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WTO Rules on U.S. Trade Remedies Practice of ‘Double Counting'!

Last week’s ruling by the WTO Appellate Body on the U.S. trade remedies regime went mostly unnoticed, due to the dramatic developments in Japan and Libya.  However, its implications could be significant… thought not immediate.  The Appellate Body reversed a previous panel decision which allowed the U.S. government to apply higher tariffs to imports from China (a non-market-economy), for both dumping and subsidizing violations.  The decision is considered a major victory for China, and a serious blow to the U.S.’s efforts to curb imports from China.

In the past, the U.S. government applied ONLY anti-dumping duties to imports from non-market economies (like China).  This changed in 2007 when the U.S. government decided to start treating China as a market economy, without granting it a ‘non-market-economy’ status.  This brought the current WTO challenge by the Chinese government on four specific U.S. measures, which imposed duties on imports from China for both dumping and subsidizing (thus imposing “double” duties).

Two WTO Agreements address the imposition of anti-dumping and anti-subsidies duties, but each member state has to establish and administer its own ‘trade remedies’ regime, thus leading to definitional and interpretational problems.  The Appellate Body decision hinges on some very fine legal findings, which can be argued both ways, but one things is for sure: this decision makes it more difficult for market economies (like the U.S. and the EU) to confront the trade distorting practices of state capitalism (like China).

Now, it’s up to the U.S. government to implement the Appellate Body ruling, by stopping the current practice of applying both anti-dumping and countervailing measures to imports from non-market economies, like China.  If the U.S. government fails to do so, then the Chinese government can request compensation for failure to comply and bring retaliatory actions against U.S. exports to China.  It took the Dispute Settlement Body two years and six months to reach this point – and it could just as long to truly punish the U.S., if Washington decided to ‘stall.’

But why does all this matter?  Well, the Administration’s decision to impose both anti-dumping and countervailing measures against imports from China cooled down some of the protectionist rhetoric coming out of the U.S. Congress.  Democrats and Republicans in Congress have been looking for ways to ‘get tough on China’ and this regulatory treatment gave them some cover.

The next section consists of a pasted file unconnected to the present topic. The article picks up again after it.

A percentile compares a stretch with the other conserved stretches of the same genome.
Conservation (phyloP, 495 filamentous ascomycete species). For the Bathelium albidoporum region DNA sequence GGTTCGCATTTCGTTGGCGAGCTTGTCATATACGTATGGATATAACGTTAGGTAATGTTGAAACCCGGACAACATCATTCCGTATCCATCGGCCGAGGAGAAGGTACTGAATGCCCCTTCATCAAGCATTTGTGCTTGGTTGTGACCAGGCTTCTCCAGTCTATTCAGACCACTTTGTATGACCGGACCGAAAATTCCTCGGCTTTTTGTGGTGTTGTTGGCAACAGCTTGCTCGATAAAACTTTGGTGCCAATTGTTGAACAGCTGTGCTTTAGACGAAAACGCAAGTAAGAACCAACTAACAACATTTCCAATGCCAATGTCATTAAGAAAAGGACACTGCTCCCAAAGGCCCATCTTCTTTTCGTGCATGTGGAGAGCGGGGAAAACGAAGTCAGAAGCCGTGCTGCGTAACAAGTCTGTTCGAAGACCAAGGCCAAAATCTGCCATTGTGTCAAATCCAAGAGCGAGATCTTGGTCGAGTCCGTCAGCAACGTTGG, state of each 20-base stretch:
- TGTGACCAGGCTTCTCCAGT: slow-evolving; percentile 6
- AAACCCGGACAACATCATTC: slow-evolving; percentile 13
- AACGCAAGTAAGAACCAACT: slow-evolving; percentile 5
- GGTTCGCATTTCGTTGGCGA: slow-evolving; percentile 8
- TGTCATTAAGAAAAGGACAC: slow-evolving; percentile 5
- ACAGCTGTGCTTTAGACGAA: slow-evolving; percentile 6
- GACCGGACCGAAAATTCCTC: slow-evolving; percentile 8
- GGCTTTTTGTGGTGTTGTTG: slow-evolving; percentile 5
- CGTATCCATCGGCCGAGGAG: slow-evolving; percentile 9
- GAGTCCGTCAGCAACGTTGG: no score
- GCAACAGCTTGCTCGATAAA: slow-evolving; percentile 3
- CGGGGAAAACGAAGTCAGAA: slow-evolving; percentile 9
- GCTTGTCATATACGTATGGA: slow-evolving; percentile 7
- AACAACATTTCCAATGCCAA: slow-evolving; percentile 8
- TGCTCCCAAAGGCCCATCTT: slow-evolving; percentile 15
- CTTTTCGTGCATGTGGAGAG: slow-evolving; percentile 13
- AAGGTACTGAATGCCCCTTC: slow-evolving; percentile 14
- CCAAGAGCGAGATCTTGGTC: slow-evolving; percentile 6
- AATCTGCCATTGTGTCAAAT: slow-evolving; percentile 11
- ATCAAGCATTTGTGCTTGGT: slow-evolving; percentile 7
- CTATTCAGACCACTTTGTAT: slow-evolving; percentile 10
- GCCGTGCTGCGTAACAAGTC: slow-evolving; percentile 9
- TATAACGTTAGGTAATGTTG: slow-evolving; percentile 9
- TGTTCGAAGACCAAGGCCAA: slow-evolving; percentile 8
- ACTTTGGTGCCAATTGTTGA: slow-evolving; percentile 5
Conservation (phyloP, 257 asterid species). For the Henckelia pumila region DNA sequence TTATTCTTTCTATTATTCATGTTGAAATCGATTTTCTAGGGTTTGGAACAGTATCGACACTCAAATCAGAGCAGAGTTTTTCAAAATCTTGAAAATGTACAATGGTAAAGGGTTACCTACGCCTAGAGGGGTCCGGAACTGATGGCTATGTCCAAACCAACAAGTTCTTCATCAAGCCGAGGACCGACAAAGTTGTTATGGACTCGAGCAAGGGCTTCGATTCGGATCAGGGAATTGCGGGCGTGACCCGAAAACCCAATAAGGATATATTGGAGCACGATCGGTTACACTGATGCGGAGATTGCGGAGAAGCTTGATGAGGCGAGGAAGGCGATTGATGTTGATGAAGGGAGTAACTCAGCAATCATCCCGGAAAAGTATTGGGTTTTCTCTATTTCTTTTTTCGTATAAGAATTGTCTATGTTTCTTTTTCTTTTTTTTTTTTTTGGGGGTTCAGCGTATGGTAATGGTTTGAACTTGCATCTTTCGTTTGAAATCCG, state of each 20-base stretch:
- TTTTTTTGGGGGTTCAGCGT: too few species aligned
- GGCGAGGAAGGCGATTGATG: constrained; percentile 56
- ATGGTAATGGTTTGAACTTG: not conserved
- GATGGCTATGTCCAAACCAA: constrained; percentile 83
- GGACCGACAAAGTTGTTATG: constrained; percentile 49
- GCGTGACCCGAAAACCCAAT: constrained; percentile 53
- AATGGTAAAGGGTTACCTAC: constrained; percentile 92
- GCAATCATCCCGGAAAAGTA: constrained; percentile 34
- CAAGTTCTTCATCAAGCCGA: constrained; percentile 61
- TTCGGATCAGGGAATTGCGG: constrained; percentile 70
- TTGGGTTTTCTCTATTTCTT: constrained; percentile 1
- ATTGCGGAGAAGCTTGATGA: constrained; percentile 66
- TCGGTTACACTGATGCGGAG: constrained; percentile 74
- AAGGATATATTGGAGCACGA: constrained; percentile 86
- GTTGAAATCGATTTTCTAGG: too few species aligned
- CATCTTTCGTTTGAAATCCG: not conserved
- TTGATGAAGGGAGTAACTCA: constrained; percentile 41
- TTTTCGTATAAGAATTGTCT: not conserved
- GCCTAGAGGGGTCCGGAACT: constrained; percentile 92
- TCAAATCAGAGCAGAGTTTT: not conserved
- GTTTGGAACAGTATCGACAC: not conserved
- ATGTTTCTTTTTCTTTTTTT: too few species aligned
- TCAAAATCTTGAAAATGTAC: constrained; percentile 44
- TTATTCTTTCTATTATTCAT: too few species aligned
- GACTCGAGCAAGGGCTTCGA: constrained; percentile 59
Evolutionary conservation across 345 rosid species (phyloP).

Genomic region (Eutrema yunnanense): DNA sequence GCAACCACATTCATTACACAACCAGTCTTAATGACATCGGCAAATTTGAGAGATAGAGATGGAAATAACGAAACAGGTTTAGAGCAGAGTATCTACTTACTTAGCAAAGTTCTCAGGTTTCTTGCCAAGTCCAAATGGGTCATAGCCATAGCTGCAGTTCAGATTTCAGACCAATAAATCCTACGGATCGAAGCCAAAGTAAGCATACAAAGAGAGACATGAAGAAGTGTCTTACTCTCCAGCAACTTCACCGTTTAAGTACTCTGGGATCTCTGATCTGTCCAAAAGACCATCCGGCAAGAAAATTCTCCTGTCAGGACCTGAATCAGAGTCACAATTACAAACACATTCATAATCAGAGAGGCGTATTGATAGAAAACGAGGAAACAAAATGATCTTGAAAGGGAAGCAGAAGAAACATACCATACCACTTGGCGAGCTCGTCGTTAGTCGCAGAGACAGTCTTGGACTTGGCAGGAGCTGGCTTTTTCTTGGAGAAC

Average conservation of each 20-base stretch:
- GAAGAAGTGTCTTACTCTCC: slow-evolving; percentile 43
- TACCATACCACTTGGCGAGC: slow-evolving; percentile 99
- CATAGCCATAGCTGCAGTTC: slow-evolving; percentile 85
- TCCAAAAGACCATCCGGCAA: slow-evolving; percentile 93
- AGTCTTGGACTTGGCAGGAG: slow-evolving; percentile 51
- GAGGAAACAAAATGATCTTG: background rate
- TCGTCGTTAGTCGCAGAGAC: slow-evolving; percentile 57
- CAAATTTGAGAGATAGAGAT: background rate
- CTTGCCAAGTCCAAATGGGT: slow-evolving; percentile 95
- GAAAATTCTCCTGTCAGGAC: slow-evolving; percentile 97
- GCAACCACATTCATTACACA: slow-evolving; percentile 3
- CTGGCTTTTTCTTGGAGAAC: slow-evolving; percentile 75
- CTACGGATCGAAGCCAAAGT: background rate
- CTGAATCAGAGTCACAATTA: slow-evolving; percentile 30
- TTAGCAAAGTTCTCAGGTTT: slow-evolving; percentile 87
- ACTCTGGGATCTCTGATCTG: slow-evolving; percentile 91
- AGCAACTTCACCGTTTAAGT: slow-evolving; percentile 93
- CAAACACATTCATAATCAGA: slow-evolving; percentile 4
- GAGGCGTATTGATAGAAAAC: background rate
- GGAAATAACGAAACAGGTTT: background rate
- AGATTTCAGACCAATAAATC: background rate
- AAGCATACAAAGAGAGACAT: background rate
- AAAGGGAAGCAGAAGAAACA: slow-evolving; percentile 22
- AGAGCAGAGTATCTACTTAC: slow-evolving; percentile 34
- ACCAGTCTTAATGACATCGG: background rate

Although I doubt that the Obama Administration will do anything to comply with the Appellate Body, especially as we are approaching the 2012 election, this decision gives new impetus to the hardliners in Congress to demand further tough measures to curb what is perceived as China’s unfair trade practices… which means, amending the law to treat China’s undervalued currency as a subsidy and thus applying added duties on ALL imports from China!

Putting Things into Perspective – Some History If I May:

The whole purpose of the World Trade Organization is to eliminate barriers to trade and protectionist policies by its member states.  Since its early inception in the late 1940’s, the GATT (later to become the WTO) tried through a series of multilateral negotiations to bring down barriers to trade; first by eliminating quotas and other technical barriers to trade, and then by gradually reducing tariff rates.  For example, the average tariff rate in the U.S. is under 5%, while in China is over 10%… and China still maintains certain quotas, which are to be phases-out over time since China joined the WTO in 2001.

In exchange for reducing tariffs and barriers to trade, WTO members are granted three “trade remedies” through which they can block imports and protect domestic industries: anti-dumping duties (to protect domestic industries from foreign dumping), countervailing duties (to protect domestic industries from trade-harming foreign subsidies), and safeguard measures (to protect domestic industries from a surge of imported goods).

The first two measures (after a lengthy investigation that lasts over a year) increase the tariff rate on a subject product, by the weighted average degree of the violation; safeguards impose a quota (and/or a tariff) for a period of time needed for the domestic industry to adapt and prepare for foreign completion.  Therefore, these three measures allow for an exception to the basic principle of the WTO, which is to reduce trade barriers and protectionist measures.  Just to put things in perspective, for the U.S. (historically the most prolific user of ‘trade remedies’ and currently second only to India in number of measures in force) ‘trade remedies’ impact less than 4% of total imports by value!